AI Write JavaScript Code For Me

“A Dream Within A Dream” – Edgar Allen Poe

Do you think Artificial Intelligence (AI, such as ChatGPT) is capable of writing JavaScript code for us to copy-paste into a Storyline trigger? Are you ready to work with an AI assistant? I invite you to travel with me to GPT-land. Specifically, we’re going to ask OpenAI’s ChatGPT to pretend to be an award-winning eLearning developer who knows Articulate Storyline and JavaScript and can help us write JavaScript code (while we pretend not to know JavaScript) [1].

The eLearning Business Problem

Let’s say we want to sort players’ names by their scores. We have 10 Storyline text variables, called player1, player2, player3, etc. and their scores, score1, score2, score3, etc. We want the AI ​​ChatGPT (that internally calls itself the “Assistant”, btw) to write us the JavaScript code to sort the players by their scores, so we can copy-paste it into a trigger in Storyline. Finally, we’ll display the sorted “top five” players and their scores on the screen.

You can follow along by downloading the source Articulate Storyline file and copy-pasting the Assistant’s code into your own trigger to test it yourself. I added the basics in the .story file, so you can just focus on the trigger itself. The .story file also includes a solution slide with the final code, but don’t look at it until the very end of this article [2]!

Let’s Prime The Assistant

Before jumping into JavaScript code, I wanted to check if the Assistant knows about Storyline and its triggers. So, I challenged it with a problem that does not yet need JavaScript: I want to select the top player (out of five) based on score. If the Assistant knows how to use Storyline, it can explain the process using multiple triggers and conditions without any coding.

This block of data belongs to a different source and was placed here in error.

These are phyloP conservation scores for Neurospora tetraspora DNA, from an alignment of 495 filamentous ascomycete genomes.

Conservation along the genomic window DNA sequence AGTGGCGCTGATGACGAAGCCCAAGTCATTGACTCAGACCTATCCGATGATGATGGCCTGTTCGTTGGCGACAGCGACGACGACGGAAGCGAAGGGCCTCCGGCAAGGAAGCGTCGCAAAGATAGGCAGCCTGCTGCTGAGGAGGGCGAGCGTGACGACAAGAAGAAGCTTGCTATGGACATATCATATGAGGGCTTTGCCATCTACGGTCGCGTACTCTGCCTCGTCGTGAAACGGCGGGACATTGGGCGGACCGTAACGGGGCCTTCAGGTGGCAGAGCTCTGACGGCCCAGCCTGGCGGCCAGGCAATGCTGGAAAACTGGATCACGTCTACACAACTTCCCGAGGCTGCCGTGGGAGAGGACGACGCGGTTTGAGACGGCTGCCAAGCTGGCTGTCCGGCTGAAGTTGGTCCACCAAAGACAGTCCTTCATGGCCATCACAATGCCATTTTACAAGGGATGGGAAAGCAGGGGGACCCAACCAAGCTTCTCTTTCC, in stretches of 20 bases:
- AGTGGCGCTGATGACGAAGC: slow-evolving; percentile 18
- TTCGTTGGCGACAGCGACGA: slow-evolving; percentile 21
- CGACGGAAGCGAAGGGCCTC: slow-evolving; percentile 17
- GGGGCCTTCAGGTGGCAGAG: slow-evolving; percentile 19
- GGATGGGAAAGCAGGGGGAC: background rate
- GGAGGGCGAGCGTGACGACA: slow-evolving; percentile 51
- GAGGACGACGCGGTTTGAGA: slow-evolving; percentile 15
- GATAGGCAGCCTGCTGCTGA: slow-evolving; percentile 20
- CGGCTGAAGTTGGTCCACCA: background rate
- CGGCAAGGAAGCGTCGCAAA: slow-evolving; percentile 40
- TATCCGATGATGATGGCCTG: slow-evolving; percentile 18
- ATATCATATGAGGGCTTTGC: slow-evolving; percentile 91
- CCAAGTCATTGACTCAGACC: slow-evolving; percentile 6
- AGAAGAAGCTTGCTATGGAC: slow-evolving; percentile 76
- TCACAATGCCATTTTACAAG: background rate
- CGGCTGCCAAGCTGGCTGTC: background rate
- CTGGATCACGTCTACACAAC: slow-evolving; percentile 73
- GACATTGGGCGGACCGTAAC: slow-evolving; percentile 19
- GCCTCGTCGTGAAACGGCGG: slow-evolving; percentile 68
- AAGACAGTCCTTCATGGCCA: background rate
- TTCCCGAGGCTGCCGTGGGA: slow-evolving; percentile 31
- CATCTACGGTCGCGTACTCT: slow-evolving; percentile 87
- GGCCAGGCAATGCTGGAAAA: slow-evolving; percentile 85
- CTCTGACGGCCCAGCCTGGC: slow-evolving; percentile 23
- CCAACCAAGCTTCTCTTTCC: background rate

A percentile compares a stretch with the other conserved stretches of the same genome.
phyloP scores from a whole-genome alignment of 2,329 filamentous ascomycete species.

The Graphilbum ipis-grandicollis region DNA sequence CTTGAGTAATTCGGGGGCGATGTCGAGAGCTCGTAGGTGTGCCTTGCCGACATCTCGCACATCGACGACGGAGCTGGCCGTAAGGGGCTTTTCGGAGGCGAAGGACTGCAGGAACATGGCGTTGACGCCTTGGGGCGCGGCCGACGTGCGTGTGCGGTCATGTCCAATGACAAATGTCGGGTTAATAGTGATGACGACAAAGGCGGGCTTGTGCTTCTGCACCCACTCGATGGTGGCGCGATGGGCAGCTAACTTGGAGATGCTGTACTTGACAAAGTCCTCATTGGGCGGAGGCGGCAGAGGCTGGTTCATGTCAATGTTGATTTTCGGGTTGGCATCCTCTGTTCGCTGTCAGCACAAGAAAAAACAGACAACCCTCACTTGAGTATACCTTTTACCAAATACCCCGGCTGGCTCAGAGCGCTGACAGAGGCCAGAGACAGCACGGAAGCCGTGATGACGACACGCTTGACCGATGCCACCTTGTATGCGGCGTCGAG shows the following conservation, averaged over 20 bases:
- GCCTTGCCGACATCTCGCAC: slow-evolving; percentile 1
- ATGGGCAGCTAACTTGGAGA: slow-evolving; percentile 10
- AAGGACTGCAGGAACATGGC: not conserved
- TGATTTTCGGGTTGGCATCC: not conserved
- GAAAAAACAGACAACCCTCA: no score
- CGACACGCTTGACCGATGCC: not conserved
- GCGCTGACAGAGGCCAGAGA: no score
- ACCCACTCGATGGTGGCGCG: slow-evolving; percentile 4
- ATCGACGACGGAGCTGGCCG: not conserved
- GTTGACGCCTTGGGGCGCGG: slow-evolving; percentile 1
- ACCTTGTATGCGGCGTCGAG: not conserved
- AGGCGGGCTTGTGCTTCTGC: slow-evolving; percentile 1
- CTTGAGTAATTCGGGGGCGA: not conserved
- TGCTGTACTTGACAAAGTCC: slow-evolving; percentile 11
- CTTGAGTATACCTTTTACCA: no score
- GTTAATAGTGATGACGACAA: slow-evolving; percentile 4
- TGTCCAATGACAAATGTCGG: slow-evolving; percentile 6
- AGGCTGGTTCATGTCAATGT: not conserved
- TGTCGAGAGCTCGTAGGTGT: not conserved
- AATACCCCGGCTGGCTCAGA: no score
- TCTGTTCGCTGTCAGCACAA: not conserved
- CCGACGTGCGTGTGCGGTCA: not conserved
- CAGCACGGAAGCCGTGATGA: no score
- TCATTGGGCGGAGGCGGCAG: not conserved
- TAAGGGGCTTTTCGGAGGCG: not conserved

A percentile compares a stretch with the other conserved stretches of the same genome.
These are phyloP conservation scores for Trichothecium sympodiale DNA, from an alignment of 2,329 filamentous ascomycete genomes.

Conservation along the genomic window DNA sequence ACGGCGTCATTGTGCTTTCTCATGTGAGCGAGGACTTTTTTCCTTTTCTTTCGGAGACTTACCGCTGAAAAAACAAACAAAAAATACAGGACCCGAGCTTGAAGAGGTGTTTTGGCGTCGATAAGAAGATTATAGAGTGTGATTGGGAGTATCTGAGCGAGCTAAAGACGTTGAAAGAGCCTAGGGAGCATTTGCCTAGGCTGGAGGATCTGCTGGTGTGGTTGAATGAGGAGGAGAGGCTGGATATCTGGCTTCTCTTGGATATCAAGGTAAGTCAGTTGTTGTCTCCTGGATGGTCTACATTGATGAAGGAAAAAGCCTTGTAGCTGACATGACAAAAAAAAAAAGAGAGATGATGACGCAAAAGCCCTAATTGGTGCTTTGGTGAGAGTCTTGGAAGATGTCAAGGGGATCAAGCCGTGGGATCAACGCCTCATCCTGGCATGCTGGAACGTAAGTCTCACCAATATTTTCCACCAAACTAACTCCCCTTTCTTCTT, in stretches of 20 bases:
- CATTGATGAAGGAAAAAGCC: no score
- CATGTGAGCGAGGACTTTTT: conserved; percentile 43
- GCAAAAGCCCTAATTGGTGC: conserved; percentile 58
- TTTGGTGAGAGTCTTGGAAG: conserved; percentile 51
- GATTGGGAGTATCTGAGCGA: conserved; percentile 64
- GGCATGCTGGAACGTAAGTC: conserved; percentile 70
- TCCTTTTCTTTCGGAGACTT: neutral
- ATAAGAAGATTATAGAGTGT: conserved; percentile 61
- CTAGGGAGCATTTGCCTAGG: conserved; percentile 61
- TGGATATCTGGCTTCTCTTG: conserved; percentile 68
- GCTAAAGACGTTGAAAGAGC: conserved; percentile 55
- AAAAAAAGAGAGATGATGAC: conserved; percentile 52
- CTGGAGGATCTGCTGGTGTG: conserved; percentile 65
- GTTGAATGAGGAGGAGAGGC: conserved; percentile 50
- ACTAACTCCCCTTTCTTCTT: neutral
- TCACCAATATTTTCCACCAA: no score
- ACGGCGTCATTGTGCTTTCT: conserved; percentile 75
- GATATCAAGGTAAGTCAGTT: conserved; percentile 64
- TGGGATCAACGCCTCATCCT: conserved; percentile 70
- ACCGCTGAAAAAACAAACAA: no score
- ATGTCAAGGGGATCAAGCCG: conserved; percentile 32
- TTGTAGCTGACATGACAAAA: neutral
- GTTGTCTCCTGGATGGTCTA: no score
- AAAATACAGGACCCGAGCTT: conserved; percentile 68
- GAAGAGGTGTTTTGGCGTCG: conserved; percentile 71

Impressive. The Assistant does know how triggers work in Storyline. It gives specific instructions about what to do. Let’s see if the AI ​​Assistant can write the JavaScript code to solve the problem for us.

The steps seem to make sense (again, we’re pretending not to know JavaScript). But what about the code?

Copy the following code into your Storyline trigger and run the course (I used only 10 variables to make it easier instead of 20):

/ Loop through the 20 score and player variables

for (var i = 1; i <= 10; i++) {

var score = “score” + i;

var player = “player” + i;

// Check if the current score is greater than 0

if (eval(score) > 0) {

// Add the player and score to the sortedPlayers array

sortedPlayers. push({

name: eval(player),

score: eval(score)

});

}

}

// Sort the sortedPlayers array in descending order based on the player’s score

sortedPlayers. sort(function(a, b) {

return b. score – a. score;

});

// Loop through the top 5 players in the sortedPlayers array

for (var i = 0; i < 5; i++) {

var player = sortedPlayers[i];

// Use Storyline’s built-in features to display the player’s name and score on the slide

playerName. text = player.name;

playerScore. text = player. score;

}

Is The Code Running?

Did it work for you? Not for me. We need to troubleshoot. Open up the Inspector (Ctrl+Shift+I in Chrome) to see the issues. When I click the “Sort” button, the browser displays an error: “player1 is not defined.” Let’s ask the Assistant how to fix it.